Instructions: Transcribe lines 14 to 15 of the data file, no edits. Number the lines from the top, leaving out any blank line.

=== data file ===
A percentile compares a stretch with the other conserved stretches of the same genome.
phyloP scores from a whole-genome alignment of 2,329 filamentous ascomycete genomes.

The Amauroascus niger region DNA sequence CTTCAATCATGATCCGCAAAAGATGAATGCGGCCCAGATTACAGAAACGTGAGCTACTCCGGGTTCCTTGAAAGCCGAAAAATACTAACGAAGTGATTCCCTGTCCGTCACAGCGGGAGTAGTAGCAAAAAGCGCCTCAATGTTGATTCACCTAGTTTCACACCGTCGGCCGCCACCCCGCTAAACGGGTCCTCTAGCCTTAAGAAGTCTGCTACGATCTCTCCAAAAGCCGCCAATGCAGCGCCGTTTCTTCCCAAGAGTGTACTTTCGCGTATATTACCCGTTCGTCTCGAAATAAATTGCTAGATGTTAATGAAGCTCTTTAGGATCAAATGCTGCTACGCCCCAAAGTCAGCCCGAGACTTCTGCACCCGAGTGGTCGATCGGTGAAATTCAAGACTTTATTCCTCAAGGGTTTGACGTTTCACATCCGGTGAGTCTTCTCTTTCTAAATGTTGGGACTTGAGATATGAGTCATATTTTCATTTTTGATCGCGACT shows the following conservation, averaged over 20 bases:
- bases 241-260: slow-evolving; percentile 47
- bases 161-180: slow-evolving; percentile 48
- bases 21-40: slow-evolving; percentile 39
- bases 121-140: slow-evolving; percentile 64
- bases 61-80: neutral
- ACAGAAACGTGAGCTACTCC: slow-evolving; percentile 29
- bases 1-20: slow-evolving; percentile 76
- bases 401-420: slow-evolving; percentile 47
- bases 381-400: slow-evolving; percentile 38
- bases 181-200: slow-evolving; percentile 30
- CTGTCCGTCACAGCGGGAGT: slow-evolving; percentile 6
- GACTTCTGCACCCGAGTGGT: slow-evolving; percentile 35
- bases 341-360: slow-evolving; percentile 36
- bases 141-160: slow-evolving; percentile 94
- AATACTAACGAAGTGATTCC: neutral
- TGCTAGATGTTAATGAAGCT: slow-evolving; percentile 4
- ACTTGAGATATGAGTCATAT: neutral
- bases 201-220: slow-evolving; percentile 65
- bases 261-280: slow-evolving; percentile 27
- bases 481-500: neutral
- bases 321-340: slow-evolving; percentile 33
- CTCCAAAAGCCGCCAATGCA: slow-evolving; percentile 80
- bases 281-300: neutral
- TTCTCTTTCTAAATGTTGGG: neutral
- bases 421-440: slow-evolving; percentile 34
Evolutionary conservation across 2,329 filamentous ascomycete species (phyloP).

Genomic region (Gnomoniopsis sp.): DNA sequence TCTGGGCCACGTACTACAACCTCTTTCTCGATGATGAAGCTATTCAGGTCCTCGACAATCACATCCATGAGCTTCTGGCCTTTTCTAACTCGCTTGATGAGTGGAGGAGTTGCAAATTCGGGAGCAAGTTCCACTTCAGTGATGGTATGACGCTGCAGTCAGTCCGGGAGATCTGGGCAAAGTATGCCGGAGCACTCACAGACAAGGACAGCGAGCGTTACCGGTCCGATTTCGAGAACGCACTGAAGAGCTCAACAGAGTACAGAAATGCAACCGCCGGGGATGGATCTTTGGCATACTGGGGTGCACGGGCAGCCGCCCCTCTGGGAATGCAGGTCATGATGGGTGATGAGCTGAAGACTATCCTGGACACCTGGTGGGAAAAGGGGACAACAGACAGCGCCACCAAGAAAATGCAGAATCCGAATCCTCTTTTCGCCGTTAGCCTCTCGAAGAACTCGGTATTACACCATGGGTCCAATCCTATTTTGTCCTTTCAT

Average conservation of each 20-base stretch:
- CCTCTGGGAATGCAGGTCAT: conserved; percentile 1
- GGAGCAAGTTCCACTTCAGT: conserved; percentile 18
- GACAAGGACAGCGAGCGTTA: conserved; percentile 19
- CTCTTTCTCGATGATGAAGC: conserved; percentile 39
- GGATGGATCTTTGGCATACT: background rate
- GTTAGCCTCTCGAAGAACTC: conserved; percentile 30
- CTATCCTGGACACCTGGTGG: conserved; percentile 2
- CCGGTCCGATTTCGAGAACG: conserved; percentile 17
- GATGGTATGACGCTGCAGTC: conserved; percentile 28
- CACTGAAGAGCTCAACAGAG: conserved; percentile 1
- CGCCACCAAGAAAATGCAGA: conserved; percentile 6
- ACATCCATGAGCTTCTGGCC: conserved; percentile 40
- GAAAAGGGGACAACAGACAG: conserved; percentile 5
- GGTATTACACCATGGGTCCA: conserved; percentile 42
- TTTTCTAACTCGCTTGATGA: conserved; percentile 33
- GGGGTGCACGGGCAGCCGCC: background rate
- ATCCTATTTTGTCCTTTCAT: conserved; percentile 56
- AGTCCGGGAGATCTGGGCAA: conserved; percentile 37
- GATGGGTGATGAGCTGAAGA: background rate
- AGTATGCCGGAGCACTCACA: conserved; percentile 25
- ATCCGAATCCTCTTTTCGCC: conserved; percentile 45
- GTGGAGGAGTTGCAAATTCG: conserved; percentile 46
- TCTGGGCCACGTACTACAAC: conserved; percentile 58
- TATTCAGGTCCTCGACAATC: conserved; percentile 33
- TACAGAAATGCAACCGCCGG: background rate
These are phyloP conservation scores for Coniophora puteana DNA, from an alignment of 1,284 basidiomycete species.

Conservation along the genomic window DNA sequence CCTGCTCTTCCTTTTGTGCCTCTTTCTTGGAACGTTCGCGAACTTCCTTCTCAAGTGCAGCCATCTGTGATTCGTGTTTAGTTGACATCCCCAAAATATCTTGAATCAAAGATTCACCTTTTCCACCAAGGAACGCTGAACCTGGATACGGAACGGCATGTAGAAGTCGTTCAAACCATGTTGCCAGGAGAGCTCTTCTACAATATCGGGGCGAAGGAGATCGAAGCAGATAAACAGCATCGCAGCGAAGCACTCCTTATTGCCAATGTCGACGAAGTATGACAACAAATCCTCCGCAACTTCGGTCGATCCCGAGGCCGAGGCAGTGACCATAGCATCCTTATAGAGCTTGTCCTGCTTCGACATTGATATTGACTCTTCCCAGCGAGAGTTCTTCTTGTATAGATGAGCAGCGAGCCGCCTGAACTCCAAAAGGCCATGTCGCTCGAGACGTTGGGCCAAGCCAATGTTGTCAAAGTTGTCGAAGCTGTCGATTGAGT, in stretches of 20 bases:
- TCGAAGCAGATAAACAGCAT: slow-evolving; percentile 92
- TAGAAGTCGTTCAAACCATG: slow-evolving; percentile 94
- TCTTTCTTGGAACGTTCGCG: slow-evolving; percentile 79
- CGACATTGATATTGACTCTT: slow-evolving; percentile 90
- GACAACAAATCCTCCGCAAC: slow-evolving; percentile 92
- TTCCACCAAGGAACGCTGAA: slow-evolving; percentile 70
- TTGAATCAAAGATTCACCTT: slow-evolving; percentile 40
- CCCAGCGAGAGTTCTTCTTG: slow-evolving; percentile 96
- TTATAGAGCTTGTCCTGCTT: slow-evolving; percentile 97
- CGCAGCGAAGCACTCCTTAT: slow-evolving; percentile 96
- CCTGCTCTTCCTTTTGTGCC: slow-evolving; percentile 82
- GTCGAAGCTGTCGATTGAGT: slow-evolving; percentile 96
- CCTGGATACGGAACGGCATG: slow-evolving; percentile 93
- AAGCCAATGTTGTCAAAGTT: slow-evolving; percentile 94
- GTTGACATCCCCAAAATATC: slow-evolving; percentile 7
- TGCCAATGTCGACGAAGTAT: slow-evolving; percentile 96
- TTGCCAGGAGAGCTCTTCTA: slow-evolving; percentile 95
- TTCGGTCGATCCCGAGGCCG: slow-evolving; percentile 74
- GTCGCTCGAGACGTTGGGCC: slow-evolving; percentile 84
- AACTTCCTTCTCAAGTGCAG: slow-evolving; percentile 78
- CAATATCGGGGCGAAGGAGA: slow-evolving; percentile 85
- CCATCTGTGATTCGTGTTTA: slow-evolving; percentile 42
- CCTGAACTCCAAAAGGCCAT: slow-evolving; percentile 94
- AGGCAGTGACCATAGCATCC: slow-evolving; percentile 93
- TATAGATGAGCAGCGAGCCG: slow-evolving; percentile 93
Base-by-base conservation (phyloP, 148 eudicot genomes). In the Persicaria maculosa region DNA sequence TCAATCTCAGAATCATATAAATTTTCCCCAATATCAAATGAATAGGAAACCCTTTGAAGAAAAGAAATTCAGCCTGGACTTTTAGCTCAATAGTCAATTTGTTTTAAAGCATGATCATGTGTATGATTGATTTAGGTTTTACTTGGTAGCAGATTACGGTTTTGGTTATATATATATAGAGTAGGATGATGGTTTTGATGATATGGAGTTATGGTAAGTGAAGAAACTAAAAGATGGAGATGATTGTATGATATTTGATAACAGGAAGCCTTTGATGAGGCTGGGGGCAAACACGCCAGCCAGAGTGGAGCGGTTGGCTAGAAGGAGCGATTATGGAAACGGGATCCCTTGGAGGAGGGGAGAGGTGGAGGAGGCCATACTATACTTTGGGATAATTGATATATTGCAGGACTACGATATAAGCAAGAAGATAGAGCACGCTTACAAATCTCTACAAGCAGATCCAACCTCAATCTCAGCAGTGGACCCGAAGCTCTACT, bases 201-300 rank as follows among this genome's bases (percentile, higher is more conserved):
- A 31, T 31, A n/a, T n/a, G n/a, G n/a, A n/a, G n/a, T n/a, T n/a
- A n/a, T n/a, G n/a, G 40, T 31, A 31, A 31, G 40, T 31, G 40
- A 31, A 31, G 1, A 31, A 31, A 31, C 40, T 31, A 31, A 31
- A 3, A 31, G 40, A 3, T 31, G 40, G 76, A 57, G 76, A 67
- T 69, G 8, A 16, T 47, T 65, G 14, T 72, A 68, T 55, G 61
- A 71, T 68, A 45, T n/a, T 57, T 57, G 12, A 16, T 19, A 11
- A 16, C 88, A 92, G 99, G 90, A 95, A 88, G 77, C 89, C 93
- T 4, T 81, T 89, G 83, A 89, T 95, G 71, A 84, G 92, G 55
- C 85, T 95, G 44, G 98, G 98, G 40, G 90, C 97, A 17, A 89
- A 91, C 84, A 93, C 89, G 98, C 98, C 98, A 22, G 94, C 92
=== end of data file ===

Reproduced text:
- CTGTCCGTCACAGCGGGAGT: slow-evolving; percentile 6
- GACTTCTGCACCCGAGTGGT: slow-evolving; percentile 35